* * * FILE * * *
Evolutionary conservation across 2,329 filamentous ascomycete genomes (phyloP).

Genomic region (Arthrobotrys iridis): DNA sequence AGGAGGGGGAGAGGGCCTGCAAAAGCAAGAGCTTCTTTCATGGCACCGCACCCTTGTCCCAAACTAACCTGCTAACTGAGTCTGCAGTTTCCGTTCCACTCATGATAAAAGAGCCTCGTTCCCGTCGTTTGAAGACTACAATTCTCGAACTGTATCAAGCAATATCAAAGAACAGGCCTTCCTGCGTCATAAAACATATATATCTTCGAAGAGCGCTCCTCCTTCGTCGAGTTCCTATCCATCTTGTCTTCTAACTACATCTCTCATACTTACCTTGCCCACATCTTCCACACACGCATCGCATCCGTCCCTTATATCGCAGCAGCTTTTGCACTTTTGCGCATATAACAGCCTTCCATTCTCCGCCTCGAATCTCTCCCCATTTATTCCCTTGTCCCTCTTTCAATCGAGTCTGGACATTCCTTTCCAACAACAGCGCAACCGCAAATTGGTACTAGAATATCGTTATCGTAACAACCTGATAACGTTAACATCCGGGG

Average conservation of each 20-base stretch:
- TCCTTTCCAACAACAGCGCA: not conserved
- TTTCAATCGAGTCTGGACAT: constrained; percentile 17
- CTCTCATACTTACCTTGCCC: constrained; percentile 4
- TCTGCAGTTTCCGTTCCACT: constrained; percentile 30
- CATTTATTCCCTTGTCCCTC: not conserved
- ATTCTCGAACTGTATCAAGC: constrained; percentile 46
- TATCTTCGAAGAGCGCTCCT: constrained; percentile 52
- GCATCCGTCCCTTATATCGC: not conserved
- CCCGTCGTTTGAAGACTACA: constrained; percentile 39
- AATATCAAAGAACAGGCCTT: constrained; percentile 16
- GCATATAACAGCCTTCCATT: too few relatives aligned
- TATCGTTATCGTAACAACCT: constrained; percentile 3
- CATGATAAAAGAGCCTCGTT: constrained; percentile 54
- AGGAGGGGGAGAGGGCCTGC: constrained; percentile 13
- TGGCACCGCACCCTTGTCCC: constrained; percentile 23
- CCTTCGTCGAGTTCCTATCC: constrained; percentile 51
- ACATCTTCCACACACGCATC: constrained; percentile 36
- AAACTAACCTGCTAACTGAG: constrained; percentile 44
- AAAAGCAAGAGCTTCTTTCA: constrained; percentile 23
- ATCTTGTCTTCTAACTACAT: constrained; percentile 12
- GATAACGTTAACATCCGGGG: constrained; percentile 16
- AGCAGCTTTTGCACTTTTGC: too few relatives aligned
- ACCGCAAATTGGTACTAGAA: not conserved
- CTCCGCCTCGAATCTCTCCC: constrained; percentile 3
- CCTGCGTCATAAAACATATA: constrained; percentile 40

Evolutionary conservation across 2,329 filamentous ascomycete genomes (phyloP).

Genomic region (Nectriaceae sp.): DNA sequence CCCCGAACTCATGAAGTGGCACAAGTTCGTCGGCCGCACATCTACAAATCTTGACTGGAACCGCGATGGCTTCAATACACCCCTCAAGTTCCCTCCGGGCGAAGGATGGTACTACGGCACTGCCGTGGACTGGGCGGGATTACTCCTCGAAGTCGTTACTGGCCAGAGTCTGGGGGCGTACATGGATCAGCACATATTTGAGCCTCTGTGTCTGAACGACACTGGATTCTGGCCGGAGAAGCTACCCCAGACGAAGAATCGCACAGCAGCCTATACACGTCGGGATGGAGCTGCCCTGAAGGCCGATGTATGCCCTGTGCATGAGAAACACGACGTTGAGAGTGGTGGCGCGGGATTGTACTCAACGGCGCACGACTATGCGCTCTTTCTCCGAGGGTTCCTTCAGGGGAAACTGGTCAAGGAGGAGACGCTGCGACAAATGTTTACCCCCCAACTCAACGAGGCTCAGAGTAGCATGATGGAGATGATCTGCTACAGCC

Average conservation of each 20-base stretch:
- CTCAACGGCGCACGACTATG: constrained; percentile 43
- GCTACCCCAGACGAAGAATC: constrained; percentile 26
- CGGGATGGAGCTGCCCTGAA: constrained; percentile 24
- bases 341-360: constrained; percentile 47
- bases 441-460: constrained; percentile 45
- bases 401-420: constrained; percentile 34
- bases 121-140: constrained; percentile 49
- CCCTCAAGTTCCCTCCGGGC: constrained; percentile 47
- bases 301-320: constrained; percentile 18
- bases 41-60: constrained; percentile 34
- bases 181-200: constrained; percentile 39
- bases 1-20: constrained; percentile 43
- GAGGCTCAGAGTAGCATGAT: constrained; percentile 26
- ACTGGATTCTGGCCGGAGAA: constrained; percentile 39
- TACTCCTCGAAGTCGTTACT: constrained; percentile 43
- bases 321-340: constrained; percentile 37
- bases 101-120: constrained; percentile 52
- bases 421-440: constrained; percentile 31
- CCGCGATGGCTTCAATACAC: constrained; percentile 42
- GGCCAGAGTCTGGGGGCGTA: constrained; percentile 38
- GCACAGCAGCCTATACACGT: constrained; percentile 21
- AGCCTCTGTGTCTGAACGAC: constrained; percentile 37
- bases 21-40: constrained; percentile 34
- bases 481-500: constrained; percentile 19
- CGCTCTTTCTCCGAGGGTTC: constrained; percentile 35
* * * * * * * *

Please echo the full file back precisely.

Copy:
Evolutionary conservation across 2,329 filamentous ascomycete genomes (phyloP).

Genomic region (Arthrobotrys iridis): DNA sequence AGGAGGGGGAGAGGGCCTGCAAAAGCAAGAGCTTCTTTCATGGCACCGCACCCTTGTCCCAAACTAACCTGCTAACTGAGTCTGCAGTTTCCGTTCCACTCATGATAAAAGAGCCTCGTTCCCGTCGTTTGAAGACTACAATTCTCGAACTGTATCAAGCAATATCAAAGAACAGGCCTTCCTGCGTCATAAAACATATATATCTTCGAAGAGCGCTCCTCCTTCGTCGAGTTCCTATCCATCTTGTCTTCTAACTACATCTCTCATACTTACCTTGCCCACATCTTCCACACACGCATCGCATCCGTCCCTTATATCGCAGCAGCTTTTGCACTTTTGCGCATATAACAGCCTTCCATTCTCCGCCTCGAATCTCTCCCCATTTATTCCCTTGTCCCTCTTTCAATCGAGTCTGGACATTCCTTTCCAACAACAGCGCAACCGCAAATTGGTACTAGAATATCGTTATCGTAACAACCTGATAACGTTAACATCCGGGG

Average conservation of each 20-base stretch:
- TCCTTTCCAACAACAGCGCA: not conserved
- TTTCAATCGAGTCTGGACAT: constrained; percentile 17
- CTCTCATACTTACCTTGCCC: constrained; percentile 4
- TCTGCAGTTTCCGTTCCACT: constrained; percentile 30
- CATTTATTCCCTTGTCCCTC: not conserved
- ATTCTCGAACTGTATCAAGC: constrained; percentile 46
- TATCTTCGAAGAGCGCTCCT: constrained; percentile 52
- GCATCCGTCCCTTATATCGC: not conserved
- CCCGTCGTTTGAAGACTACA: constrained; percentile 39
- AATATCAAAGAACAGGCCTT: constrained; percentile 16
- GCATATAACAGCCTTCCATT: too few relatives aligned
- TATCGTTATCGTAACAACCT: constrained; percentile 3
- CATGATAAAAGAGCCTCGTT: constrained; percentile 54
- AGGAGGGGGAGAGGGCCTGC: constrained; percentile 13
- TGGCACCGCACCCTTGTCCC: constrained; percentile 23
- CCTTCGTCGAGTTCCTATCC: constrained; percentile 51
- ACATCTTCCACACACGCATC: constrained; percentile 36
- AAACTAACCTGCTAACTGAG: constrained; percentile 44
- AAAAGCAAGAGCTTCTTTCA: constrained; percentile 23
- ATCTTGTCTTCTAACTACAT: constrained; percentile 12
- GATAACGTTAACATCCGGGG: constrained; percentile 16
- AGCAGCTTTTGCACTTTTGC: too few relatives aligned
- ACCGCAAATTGGTACTAGAA: not conserved
- CTCCGCCTCGAATCTCTCCC: constrained; percentile 3
- CCTGCGTCATAAAACATATA: constrained; percentile 40

Evolutionary conservation across 2,329 filamentous ascomycete genomes (phyloP).

Genomic region (Nectriaceae sp.): DNA sequence CCCCGAACTCATGAAGTGGCACAAGTTCGTCGGCCGCACATCTACAAATCTTGACTGGAACCGCGATGGCTTCAATACACCCCTCAAGTTCCCTCCGGGCGAAGGATGGTACTACGGCACTGCCGTGGACTGGGCGGGATTACTCCTCGAAGTCGTTACTGGCCAGAGTCTGGGGGCGTACATGGATCAGCACATATTTGAGCCTCTGTGTCTGAACGACACTGGATTCTGGCCGGAGAAGCTACCCCAGACGAAGAATCGCACAGCAGCCTATACACGTCGGGATGGAGCTGCCCTGAAGGCCGATGTATGCCCTGTGCATGAGAAACACGACGTTGAGAGTGGTGGCGCGGGATTGTACTCAACGGCGCACGACTATGCGCTCTTTCTCCGAGGGTTCCTTCAGGGGAAACTGGTCAAGGAGGAGACGCTGCGACAAATGTTTACCCCCCAACTCAACGAGGCTCAGAGTAGCATGATGGAGATGATCTGCTACAGCC

Average conservation of each 20-base stretch:
- CTCAACGGCGCACGACTATG: constrained; percentile 43
- GCTACCCCAGACGAAGAATC: constrained; percentile 26
- CGGGATGGAGCTGCCCTGAA: constrained; percentile 24
- bases 341-360: constrained; percentile 47
- bases 441-460: constrained; percentile 45
- bases 401-420: constrained; percentile 34
- bases 121-140: constrained; percentile 49
- CCCTCAAGTTCCCTCCGGGC: constrained; percentile 47
- bases 301-320: constrained; percentile 18
- bases 41-60: constrained; percentile 34
- bases 181-200: constrained; percentile 39
- bases 1-20: constrained; percentile 43
- GAGGCTCAGAGTAGCATGAT: constrained; percentile 26
- ACTGGATTCTGGCCGGAGAA: constrained; percentile 39
- TACTCCTCGAAGTCGTTACT: constrained; percentile 43
- bases 321-340: constrained; percentile 37
- bases 101-120: constrained; percentile 52
- bases 421-440: constrained; percentile 31
- CCGCGATGGCTTCAATACAC: constrained; percentile 42
- GGCCAGAGTCTGGGGGCGTA: constrained; percentile 38
- GCACAGCAGCCTATACACGT: constrained; percentile 21
- AGCCTCTGTGTCTGAACGAC: constrained; percentile 37
- bases 21-40: constrained; percentile 34
- bases 481-500: constrained; percentile 19
- CGCTCTTTCTCCGAGGGTTC: constrained; percentile 35